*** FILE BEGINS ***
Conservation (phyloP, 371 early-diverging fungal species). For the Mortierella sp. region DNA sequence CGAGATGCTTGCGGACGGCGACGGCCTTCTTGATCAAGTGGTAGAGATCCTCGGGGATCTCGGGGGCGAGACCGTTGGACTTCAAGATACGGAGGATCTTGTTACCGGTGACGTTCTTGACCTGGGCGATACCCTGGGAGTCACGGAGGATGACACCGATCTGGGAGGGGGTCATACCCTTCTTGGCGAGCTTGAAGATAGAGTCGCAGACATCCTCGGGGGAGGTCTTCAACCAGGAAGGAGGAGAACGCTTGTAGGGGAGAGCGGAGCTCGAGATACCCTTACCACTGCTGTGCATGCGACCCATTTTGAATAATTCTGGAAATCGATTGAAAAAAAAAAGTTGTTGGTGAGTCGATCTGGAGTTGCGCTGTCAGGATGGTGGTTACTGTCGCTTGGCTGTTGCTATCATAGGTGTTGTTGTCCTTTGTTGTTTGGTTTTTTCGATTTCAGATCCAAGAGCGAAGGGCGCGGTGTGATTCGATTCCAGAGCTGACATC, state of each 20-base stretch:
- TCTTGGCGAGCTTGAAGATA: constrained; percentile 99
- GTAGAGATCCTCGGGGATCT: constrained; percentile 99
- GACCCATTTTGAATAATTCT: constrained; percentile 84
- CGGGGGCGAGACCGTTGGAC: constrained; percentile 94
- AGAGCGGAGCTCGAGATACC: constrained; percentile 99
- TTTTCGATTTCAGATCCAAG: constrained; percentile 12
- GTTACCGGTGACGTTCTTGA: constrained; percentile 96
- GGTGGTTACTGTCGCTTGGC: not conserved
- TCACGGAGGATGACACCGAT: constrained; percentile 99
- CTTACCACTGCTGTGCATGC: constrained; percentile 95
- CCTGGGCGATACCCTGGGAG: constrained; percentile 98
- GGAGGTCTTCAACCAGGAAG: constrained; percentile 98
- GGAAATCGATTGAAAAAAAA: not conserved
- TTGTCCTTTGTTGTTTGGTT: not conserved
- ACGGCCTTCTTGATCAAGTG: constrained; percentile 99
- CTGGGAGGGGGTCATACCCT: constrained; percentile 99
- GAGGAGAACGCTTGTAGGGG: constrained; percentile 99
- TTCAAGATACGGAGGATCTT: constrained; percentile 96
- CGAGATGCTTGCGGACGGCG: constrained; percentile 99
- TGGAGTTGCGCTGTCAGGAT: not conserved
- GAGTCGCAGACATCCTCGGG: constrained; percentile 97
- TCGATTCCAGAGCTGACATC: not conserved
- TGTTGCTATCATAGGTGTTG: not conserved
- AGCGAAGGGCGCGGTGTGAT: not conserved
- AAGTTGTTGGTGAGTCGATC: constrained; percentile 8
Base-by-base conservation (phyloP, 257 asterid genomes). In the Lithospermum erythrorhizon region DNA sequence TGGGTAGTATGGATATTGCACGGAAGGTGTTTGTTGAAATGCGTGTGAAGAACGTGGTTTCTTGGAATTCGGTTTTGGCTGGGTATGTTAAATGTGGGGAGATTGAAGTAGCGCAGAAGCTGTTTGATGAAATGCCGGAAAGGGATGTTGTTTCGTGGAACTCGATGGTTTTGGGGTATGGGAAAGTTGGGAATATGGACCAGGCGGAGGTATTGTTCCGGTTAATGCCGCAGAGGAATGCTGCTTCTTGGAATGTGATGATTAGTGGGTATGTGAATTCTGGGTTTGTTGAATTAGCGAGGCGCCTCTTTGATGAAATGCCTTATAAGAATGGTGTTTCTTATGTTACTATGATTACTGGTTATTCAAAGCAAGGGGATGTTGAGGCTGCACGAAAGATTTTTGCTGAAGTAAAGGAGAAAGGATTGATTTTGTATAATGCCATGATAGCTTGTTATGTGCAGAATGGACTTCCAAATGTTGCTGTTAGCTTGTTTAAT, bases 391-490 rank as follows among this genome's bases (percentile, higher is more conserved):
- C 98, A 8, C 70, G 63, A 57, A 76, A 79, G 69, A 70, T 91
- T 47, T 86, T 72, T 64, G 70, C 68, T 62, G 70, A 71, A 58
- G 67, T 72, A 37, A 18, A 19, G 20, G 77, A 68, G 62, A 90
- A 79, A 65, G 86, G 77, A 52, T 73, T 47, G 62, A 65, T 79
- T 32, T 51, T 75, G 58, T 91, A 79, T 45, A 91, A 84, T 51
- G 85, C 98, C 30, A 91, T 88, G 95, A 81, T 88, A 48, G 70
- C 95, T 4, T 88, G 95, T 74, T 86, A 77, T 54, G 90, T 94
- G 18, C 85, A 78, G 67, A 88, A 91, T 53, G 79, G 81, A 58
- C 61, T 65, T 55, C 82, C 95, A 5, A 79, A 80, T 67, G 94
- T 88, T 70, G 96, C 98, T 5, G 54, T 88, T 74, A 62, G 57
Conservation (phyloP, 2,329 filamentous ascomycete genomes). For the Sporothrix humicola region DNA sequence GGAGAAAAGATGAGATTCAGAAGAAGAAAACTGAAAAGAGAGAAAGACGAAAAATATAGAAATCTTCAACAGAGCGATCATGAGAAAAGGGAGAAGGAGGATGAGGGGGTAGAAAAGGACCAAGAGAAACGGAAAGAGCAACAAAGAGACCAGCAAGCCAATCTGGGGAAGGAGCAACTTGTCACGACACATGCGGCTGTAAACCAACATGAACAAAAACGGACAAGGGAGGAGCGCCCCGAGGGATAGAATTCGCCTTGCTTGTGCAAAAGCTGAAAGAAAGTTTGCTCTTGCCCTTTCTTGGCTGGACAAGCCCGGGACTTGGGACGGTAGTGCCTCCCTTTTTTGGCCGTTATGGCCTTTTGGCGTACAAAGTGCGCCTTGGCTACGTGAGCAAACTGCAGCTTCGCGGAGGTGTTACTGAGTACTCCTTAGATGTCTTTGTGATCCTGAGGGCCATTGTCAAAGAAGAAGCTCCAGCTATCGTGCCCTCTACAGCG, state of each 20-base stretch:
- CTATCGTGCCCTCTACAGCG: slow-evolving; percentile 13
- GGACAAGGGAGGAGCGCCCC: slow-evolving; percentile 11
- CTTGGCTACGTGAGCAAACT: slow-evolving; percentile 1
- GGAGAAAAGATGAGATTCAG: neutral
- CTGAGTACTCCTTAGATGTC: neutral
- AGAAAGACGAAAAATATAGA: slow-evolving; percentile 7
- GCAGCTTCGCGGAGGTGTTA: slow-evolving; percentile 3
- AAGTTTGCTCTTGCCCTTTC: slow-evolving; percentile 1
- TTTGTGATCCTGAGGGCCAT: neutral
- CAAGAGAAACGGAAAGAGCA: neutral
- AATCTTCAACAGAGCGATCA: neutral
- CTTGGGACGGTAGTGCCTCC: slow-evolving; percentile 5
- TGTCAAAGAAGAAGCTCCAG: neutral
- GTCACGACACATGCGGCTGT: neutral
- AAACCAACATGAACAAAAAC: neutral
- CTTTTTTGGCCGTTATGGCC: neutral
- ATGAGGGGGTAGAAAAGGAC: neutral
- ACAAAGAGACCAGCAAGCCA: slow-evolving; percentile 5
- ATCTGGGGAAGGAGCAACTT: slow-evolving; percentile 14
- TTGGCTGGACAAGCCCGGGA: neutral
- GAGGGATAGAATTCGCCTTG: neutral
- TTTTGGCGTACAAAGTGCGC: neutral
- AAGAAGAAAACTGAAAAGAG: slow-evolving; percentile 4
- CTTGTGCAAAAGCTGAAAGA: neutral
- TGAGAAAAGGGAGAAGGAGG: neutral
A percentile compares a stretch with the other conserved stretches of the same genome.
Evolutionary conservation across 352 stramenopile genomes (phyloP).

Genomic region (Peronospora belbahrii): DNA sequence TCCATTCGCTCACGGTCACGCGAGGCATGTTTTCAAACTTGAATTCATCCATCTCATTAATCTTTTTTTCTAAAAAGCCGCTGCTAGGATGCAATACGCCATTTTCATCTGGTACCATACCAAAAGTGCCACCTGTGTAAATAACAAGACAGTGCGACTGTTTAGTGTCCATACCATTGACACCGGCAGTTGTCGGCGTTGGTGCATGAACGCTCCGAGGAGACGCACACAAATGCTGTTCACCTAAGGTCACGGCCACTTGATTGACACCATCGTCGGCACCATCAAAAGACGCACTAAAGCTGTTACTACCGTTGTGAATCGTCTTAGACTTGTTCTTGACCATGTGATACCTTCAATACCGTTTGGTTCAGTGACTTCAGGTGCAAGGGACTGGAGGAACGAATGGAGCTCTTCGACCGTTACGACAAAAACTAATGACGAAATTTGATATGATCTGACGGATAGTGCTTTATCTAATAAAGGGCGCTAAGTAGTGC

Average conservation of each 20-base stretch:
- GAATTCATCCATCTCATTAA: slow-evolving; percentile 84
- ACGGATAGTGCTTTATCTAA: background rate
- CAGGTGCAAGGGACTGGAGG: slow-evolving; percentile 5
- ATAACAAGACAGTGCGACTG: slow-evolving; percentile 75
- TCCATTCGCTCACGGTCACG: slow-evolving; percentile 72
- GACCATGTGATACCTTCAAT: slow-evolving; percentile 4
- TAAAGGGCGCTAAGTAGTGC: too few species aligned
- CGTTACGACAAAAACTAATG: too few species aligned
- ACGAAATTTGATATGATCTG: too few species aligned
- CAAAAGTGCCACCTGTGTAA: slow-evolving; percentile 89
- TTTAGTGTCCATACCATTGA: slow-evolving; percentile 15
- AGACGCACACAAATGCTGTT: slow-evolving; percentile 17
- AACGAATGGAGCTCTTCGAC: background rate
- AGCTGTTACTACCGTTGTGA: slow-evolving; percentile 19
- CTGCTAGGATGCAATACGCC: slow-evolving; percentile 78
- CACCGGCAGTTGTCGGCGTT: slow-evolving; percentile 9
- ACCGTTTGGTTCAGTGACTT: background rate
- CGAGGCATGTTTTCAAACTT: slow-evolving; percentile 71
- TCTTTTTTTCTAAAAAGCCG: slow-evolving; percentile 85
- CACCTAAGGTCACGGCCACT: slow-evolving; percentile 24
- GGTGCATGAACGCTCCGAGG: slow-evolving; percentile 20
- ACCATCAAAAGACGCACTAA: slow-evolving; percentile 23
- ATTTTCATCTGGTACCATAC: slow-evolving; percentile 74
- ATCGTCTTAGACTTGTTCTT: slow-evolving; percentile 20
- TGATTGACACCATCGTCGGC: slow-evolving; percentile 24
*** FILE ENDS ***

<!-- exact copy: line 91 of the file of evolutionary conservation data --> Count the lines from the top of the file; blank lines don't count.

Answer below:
- ATCGTCTTAGACTTGTTCTT: slow-evolving; percentile 20